Canada will impose sanctions against senior members of the Venezuelan government over their "anti-democratic behaviour".
Venezuelan President Nicolás Maduro is among the 40 people who will have their assets frozen, and Canadians will be banned from doing business with them.
Canada's foreign minister said the country "will not stand by silently" amid the country's ongoing crisis.
The move follows a similar action by the United States in August.
Venezuela has been hit by waves of anti-government protests this year in which more than a hundred people have been killed.
US economic sanctions targeting the government were imposed after the formation of a controversial constituent's assembly at the start of last month.
The assembly is filled with pro-government supporters and has assumed the powers of the opposition-held parliament.
Critics say the body is a way for President Maduro to cling to power, and the US, EU, and many Latin American countries do not recognise it.
Canada said the 40 people targeted by its sanctions were "the people responsible for the deterioration of democracy" and warned of Venezuela's "deepening descent into dictatorship".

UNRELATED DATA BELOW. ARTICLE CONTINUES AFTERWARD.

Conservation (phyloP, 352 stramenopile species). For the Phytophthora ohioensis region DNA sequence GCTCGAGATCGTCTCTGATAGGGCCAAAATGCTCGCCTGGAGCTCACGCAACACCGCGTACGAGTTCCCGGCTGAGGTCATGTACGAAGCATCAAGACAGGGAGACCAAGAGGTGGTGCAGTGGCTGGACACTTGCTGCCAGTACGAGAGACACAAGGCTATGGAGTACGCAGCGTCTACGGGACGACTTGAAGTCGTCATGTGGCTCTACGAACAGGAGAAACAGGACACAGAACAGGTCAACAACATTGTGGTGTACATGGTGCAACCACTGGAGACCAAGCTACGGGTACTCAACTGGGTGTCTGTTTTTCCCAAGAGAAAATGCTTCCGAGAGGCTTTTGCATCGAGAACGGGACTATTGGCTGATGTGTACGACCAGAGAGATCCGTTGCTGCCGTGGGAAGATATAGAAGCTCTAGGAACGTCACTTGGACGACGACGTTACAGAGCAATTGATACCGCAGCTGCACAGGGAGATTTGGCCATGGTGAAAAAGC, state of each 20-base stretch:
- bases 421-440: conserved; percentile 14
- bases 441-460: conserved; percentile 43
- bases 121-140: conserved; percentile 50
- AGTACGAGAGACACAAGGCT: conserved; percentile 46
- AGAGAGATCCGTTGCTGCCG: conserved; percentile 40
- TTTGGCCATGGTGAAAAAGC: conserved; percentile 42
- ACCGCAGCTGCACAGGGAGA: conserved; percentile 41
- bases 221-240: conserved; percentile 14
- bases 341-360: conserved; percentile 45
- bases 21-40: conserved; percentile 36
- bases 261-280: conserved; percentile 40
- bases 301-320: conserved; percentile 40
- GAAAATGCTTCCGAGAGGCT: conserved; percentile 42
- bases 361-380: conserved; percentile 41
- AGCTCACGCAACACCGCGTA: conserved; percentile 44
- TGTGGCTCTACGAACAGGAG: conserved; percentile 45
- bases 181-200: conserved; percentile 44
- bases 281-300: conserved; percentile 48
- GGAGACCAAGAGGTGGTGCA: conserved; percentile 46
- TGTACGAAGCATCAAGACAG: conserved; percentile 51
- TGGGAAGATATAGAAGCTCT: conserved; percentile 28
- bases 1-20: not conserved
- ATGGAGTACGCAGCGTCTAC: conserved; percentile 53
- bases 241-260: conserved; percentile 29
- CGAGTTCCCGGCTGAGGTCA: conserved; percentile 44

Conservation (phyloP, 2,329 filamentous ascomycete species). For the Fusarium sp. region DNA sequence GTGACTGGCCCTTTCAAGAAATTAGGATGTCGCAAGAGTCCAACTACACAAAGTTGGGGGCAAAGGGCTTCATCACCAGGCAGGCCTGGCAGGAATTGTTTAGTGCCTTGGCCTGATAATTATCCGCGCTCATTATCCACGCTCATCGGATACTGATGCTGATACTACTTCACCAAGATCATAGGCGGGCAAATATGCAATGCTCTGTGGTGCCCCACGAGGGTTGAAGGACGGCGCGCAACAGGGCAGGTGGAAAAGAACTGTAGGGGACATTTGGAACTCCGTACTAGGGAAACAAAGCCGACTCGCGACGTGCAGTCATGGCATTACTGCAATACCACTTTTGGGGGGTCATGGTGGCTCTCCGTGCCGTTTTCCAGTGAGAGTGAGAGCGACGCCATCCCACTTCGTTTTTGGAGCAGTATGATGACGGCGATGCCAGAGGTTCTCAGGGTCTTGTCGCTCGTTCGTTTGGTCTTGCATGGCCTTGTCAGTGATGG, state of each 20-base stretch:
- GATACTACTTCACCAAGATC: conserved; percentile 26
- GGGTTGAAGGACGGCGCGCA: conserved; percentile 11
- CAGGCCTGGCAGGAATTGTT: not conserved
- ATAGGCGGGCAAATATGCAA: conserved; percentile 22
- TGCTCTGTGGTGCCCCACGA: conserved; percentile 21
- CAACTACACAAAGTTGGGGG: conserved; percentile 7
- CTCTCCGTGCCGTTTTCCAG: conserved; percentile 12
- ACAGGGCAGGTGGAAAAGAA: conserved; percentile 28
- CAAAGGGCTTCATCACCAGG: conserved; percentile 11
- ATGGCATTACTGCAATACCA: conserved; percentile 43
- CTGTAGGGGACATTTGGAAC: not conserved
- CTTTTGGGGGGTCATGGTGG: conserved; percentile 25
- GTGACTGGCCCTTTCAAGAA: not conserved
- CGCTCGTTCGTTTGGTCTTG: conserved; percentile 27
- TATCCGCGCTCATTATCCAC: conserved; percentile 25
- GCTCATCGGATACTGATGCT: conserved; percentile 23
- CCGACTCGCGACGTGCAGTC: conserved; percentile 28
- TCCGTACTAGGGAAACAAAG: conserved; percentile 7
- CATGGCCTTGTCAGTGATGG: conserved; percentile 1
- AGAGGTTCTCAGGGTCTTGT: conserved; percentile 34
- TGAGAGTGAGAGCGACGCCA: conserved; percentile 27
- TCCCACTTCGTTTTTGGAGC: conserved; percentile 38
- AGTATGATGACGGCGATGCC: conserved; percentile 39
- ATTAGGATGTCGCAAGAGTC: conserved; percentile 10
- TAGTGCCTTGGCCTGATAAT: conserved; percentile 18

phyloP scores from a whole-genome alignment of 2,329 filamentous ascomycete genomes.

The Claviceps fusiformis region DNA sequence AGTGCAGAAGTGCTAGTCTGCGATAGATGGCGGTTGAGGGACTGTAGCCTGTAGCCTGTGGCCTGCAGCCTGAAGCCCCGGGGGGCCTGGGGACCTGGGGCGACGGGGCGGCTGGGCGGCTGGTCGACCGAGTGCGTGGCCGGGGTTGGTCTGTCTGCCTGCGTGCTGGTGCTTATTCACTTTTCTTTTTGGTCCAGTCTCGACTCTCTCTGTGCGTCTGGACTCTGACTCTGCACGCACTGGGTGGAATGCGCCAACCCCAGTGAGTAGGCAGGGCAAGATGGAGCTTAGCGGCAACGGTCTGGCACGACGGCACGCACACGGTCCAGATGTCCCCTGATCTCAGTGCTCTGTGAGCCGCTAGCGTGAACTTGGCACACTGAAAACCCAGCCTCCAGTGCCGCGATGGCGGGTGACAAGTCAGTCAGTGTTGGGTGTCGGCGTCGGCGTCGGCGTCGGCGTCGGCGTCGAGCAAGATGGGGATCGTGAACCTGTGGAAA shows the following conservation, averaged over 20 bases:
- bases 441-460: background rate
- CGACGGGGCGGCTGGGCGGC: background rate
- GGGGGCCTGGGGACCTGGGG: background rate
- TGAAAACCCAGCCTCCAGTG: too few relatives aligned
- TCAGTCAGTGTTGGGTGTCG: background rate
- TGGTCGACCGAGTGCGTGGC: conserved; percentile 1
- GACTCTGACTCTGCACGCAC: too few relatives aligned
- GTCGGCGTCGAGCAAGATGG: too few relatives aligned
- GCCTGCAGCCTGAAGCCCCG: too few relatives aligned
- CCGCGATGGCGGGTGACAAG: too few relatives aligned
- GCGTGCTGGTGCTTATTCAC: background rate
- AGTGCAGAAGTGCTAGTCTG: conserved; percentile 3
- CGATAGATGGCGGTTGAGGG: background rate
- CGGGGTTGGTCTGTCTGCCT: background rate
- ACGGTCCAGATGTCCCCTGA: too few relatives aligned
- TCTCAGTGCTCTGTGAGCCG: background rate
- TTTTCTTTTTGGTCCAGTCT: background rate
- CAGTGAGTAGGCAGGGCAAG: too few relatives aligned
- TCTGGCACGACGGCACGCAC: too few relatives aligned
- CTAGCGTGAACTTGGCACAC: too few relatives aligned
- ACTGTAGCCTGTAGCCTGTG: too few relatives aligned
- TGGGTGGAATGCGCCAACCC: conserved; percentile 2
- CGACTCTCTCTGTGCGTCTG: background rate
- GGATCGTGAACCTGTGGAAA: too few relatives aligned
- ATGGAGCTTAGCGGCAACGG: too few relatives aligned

As well as President Maduro, the named figures include Vice-President Tareck El Aissami and the head of the constituent assembly, Delcy Rodriguez.
"Today's announcement of sanctions against the Maduro regime underscores our commitment to defending democracy and human rights around the world," said Chrystia Freeland, Canada's foreign affairs minister.
"Canada stands in solidarity with the people of Venezuela as they struggle to restore democracy in their country."
Ms Freeland told Canada's Globe and Mail newspaper she would be hosting a meeting of the Lima group - a bloc of 12 countries focusing on the crisis - in the next 60 days.
Venezuela's crisis has led to widespread food and medicine shortages, prompting President Maduro to encourage citizens to breed rabbits for meat.